From Vixen to Victim: How Vanity Fair Botched Its Monica Lewinsky Exclusive

It's not yet Throwback Thursday, but headlines have been dominated by a blast from the scandal-ridden past: Monica Lewinsky.

That's right, everyone's favorite Other Woman has spoken out for the first time in years for an exclusive Vanity Fair interview. And her revelations are, well....not very revelatory. Her affair with Bill was consensual! Politicians on both sides of the aisle were assholes in the aftermath of the affair! People offered her lots of money to sell her story, but she said no!

Duh, yep, yawn.

What is interesting is how Vanity Fair has framed the interview. The magazine has gone to great, even acrobatic lengths to present Monica as a pure and unfairly maligned victim fulfilling the final chapter of her poignant redemption story.

The headline sounds like a Lifetime television movie you shamefully find yourself watching on a rainy Sunday afternoon: "Shame and Survival." And the fluffy photo, of her splayed across a couch, smiling longingly in the distance while wearing a pseudo-wedding white dress, might as well be dreamily staged in a sunlit library (oh wait, it is).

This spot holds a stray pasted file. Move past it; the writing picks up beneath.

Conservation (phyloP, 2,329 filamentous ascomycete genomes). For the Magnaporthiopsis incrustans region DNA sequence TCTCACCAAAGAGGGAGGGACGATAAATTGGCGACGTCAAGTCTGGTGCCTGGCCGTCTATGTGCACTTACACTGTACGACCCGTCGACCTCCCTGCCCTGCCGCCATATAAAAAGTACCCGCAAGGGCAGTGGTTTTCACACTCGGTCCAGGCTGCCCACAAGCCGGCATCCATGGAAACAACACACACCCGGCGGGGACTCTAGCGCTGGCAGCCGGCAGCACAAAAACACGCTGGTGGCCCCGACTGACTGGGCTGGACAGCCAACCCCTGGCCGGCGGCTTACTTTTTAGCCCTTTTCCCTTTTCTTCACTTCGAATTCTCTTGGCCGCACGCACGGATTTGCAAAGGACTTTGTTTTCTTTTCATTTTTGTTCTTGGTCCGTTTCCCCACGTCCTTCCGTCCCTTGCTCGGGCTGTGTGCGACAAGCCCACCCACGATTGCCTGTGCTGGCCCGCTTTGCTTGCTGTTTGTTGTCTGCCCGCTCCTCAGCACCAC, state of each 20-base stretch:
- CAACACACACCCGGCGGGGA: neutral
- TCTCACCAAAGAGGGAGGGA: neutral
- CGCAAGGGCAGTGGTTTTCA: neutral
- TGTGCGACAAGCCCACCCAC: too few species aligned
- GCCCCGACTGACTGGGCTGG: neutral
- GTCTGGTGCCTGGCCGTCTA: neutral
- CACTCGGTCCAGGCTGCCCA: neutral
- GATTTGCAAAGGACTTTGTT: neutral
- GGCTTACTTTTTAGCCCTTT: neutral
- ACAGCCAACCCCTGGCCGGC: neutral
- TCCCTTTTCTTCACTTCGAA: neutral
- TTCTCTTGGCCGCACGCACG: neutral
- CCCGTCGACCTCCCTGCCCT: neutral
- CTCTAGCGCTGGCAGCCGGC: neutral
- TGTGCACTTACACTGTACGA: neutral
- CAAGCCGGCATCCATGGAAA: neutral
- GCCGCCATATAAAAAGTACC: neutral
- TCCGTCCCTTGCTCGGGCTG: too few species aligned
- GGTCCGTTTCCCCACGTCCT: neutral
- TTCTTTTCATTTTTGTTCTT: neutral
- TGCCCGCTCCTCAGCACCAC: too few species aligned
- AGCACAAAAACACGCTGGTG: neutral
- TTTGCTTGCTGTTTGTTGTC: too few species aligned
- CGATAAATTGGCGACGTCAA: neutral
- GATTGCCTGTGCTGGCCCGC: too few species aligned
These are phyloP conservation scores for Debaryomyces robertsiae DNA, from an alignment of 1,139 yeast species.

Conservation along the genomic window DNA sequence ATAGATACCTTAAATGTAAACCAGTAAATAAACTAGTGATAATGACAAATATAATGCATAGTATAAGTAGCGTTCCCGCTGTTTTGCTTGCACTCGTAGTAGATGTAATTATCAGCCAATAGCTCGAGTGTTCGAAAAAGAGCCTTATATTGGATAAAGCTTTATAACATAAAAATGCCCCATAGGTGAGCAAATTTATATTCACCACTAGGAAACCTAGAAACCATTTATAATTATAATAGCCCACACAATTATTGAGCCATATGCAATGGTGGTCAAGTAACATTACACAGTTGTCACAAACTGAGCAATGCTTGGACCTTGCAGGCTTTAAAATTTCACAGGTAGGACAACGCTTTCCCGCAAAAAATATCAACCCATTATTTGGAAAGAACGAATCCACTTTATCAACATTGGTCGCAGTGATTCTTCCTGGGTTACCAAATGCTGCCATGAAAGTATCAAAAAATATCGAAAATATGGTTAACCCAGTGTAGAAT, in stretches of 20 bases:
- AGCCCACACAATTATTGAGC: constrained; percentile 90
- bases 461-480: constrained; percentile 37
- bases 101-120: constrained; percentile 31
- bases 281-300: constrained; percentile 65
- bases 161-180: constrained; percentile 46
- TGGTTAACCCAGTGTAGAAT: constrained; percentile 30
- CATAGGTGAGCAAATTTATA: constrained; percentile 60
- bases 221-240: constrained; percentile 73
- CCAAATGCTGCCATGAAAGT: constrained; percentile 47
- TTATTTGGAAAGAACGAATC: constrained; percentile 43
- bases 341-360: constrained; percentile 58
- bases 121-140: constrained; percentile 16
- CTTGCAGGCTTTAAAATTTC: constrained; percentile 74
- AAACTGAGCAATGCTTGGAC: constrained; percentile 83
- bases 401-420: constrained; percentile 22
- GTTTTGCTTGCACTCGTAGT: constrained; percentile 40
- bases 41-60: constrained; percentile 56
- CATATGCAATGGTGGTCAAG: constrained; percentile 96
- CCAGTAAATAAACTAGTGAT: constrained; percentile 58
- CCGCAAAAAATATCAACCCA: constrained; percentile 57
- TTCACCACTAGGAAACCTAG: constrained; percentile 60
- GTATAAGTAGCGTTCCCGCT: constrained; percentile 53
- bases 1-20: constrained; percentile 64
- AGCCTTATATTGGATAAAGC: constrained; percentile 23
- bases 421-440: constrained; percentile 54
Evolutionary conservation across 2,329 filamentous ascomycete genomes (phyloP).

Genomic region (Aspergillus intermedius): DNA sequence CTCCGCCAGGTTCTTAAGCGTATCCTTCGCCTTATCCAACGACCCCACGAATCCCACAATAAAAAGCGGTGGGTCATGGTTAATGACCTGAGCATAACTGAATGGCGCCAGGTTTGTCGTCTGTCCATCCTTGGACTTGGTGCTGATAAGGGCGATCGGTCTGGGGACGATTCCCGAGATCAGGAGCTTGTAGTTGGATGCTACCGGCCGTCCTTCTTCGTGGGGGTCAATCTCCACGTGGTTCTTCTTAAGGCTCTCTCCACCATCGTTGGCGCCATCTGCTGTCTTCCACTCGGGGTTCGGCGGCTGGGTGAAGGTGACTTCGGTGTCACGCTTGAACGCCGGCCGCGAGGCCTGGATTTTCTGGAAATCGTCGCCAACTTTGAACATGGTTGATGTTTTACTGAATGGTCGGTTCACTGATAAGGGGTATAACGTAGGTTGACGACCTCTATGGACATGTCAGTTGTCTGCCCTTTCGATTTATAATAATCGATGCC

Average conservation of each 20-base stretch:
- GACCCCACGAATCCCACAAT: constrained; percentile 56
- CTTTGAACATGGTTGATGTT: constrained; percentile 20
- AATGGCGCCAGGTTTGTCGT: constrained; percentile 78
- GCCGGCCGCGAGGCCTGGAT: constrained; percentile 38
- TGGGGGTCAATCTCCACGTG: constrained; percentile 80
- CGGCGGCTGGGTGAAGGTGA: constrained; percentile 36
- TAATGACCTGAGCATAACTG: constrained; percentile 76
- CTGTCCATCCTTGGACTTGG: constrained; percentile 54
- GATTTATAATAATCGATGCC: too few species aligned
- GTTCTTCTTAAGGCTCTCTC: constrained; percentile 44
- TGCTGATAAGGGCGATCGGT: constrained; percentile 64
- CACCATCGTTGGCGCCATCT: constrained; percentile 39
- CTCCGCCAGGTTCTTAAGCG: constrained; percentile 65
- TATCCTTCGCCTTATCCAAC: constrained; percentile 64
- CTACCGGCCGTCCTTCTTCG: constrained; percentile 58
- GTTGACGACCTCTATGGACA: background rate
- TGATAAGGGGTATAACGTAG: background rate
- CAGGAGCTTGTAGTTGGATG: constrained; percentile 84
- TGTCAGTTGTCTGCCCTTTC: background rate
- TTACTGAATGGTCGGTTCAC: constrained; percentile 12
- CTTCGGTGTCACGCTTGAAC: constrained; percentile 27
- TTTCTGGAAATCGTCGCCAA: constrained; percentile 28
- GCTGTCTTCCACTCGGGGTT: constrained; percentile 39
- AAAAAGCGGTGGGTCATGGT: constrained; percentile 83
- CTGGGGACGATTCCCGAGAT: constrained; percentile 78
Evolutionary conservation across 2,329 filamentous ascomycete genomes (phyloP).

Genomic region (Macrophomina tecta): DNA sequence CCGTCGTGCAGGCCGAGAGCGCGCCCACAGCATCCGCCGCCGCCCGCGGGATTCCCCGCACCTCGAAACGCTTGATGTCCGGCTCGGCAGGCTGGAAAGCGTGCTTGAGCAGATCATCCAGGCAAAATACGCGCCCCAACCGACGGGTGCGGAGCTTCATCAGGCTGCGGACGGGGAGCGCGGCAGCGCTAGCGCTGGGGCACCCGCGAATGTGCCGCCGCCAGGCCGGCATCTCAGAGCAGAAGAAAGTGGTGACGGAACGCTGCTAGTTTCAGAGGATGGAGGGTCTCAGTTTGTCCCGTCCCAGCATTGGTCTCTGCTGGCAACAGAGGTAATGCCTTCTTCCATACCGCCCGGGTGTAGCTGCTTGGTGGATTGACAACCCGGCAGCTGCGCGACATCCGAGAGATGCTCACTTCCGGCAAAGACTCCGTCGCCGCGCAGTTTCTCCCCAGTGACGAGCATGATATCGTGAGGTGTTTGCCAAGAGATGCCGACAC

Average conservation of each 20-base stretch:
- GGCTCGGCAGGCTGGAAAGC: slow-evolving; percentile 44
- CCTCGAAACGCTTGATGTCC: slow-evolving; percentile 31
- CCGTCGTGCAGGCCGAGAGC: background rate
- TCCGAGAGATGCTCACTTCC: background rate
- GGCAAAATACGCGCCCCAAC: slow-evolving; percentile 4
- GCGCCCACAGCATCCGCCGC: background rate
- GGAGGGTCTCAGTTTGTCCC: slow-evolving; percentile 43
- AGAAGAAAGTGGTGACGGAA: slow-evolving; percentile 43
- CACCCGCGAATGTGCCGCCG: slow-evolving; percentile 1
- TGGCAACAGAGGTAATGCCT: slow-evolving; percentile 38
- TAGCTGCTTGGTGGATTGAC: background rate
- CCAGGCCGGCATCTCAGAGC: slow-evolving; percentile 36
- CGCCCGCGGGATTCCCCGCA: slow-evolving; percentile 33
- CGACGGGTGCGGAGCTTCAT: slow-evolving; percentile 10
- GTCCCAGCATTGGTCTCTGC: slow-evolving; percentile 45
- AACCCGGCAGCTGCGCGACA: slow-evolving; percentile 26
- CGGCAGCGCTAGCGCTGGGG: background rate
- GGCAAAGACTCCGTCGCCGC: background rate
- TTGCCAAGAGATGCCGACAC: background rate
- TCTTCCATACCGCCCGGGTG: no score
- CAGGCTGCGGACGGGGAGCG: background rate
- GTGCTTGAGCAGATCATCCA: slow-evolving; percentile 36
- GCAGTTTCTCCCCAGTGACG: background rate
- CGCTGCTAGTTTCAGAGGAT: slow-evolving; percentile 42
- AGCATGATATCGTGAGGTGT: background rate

It seems the media and public can only understand Lewinsky as one of two stereotypical tropes: vixen or victim. When she was caught up in the Clinton affair, she was a home-wrecking hussy. Now, she's a poor, weak woman in a pure white dress, just trying to survive.

What if (bear with us here) she's neither? As she said in the interview, her affair with Clinton was consensual, and we have no clue what went on behind those Oval Office doors. She's a woman who made certain choices, dealt with the consequences, and has now come out on the other side. This makes her, ultimately, pretty damn normal.

Then again, the vixen-to-victim narrative is so much juicier.

Image: Wikimedia Commons

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